Colleen: It certainly was. I ended up earning my degree, however Old Stone Bank was taken over by the RTC the spring I graduated and it was a tough pill to swallow because the acquisition meant I could no longer go into Old Stone’s commercial banking program.
I was fortunate that some people I knew at the Bank moved over to Fleet Bank and submitted my resume for their commercial training program, and I was immediately hired. At same the time, I was also looking at a career in public accounting. I had interviewed with some firms and I remember meeting with one gentleman who looked at my resume and said: “You have five years in commercial banking experience and a great personality. Why would you go into public accounting?” He said: “My advice? Stay in banking.” I still run into him on the street from time-to-time and say “thank you.”
Me: Something I find really inspiring is that you saw your career vision and found a way to go to school, work fulltime and still have your family. I absolutely hate asking the question “how do you balance it all?,” so instead I’ll ask… what skill sets or belief systems did you tap into to achieve what you wanted both personally and professionally?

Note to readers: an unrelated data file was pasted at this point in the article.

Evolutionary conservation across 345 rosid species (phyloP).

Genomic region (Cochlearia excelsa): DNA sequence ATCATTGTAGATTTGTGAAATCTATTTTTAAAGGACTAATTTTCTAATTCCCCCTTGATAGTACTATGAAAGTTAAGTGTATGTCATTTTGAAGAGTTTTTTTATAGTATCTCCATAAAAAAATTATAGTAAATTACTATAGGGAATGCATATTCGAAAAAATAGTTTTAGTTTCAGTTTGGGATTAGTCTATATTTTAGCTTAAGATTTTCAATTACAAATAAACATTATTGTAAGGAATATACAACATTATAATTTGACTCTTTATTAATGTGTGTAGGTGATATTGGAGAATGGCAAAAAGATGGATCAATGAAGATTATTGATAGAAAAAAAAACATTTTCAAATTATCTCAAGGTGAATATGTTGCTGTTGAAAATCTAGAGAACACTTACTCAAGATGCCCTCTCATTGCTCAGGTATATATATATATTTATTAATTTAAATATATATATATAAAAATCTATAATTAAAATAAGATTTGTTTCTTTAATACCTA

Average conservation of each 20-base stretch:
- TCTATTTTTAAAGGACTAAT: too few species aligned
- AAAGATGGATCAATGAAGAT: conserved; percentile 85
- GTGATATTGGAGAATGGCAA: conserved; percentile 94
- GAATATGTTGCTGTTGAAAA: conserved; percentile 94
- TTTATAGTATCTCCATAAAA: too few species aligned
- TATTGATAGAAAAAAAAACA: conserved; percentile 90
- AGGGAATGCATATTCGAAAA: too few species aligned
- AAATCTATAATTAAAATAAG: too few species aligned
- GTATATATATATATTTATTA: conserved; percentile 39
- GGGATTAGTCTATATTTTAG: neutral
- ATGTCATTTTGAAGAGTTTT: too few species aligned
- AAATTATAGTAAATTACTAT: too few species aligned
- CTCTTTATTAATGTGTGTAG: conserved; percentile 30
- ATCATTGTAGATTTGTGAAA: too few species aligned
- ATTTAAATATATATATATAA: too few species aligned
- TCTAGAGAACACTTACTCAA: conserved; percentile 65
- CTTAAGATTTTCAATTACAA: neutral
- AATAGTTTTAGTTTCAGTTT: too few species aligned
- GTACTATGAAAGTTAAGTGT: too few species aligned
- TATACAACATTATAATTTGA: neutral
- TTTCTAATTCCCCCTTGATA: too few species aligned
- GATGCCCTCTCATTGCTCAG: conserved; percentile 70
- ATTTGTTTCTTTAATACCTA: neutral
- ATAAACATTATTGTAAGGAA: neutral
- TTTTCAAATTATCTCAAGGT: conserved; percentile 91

Colleen: I kept my vision on the goal, and the goal was to do what I am doing now. I found a way to balance it all mentally. I’m able to tap into two distinct parts of my brain—one that allows me to focus on kids and my family, and the other on work.
The other thing that has always driven me is my self-belief. I remember when I was a bank teller—and attending college part time for my accounting degree—I interviewed with someone for a commercial banking administrative role. He asked: “Where do you see yourself in five years?” I said, “I want to be a junior loan officer.” He looked at me, laughed and said, “You need a college degree to do that.” That helped crystalize and reinforce my vision. It almost took someone challenging me and putting me down to build the momentum. Ironically, 10 years following that interview, he and I found ourselves working for the same company at the same level!
Me: I love that story. It really speaks to the importance of brushing off negativity and instead using it for fuel. Fast forward to today, you have been at the Bank of America for 11 years and currently function as the Senior Vice President, Senior Client Manager Global Commercial Bank – Northeast. What do the day-to-day responsibilities entail?